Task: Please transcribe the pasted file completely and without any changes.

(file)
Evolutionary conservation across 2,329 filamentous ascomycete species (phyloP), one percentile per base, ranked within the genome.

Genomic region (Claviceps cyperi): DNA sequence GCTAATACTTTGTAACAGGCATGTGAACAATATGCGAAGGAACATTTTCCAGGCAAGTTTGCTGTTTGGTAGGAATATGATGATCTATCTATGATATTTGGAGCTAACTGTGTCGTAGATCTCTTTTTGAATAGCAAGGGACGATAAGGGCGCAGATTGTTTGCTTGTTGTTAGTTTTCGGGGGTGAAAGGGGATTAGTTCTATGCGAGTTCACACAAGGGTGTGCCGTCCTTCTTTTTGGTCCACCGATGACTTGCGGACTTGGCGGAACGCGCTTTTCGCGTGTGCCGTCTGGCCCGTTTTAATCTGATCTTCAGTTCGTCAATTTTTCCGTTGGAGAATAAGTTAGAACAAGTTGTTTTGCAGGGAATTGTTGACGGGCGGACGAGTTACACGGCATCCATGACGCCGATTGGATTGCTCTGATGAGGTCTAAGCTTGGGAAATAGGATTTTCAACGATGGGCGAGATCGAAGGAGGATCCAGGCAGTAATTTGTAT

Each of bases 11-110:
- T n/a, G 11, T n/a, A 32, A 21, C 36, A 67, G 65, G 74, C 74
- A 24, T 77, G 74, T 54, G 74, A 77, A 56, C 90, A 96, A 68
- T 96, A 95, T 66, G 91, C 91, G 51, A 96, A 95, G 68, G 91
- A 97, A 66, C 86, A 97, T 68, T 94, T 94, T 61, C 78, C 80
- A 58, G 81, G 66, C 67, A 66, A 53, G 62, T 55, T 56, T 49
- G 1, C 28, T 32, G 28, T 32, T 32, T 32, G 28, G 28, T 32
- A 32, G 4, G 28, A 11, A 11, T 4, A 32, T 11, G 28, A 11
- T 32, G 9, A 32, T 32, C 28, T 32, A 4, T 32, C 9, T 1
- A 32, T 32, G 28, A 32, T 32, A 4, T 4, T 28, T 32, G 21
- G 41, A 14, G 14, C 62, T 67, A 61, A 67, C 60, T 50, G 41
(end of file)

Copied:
Evolutionary conservation across 2,329 filamentous ascomycete species (phyloP), one percentile per base, ranked within the genome.

Genomic region (Claviceps cyperi): DNA sequence GCTAATACTTTGTAACAGGCATGTGAACAATATGCGAAGGAACATTTTCCAGGCAAGTTTGCTGTTTGGTAGGAATATGATGATCTATCTATGATATTTGGAGCTAACTGTGTCGTAGATCTCTTTTTGAATAGCAAGGGACGATAAGGGCGCAGATTGTTTGCTTGTTGTTAGTTTTCGGGGGTGAAAGGGGATTAGTTCTATGCGAGTTCACACAAGGGTGTGCCGTCCTTCTTTTTGGTCCACCGATGACTTGCGGACTTGGCGGAACGCGCTTTTCGCGTGTGCCGTCTGGCCCGTTTTAATCTGATCTTCAGTTCGTCAATTTTTCCGTTGGAGAATAAGTTAGAACAAGTTGTTTTGCAGGGAATTGTTGACGGGCGGACGAGTTACACGGCATCCATGACGCCGATTGGATTGCTCTGATGAGGTCTAAGCTTGGGAAATAGGATTTTCAACGATGGGCGAGATCGAAGGAGGATCCAGGCAGTAATTTGTAT

Each of bases 11-110:
- T n/a, G 11, T n/a, A 32, A 21, C 36, A 67, G 65, G 74, C 74
- A 24, T 77, G 74, T 54, G 74, A 77, A 56, C 90, A 96, A 68
- T 96, A 95, T 66, G 91, C 91, G 51, A 96, A 95, G 68, G 91
- A 97, A 66, C 86, A 97, T 68, T 94, T 94, T 61, C 78, C 80
- A 58, G 81, G 66, C 67, A 66, A 53, G 62, T 55, T 56, T 49
- G 1, C 28, T 32, G 28, T 32, T 32, T 32, G 28, G 28, T 32
- A 32, G 4, G 28, A 11, A 11, T 4, A 32, T 11, G 28, A 11
- T 32, G 9, A 32, T 32, C 28, T 32, A 4, T 32, C 9, T 1
- A 32, T 32, G 28, A 32, T 32, A 4, T 4, T 28, T 32, G 21
- G 41, A 14, G 14, C 62, T 67, A 61, A 67, C 60, T 50, G 41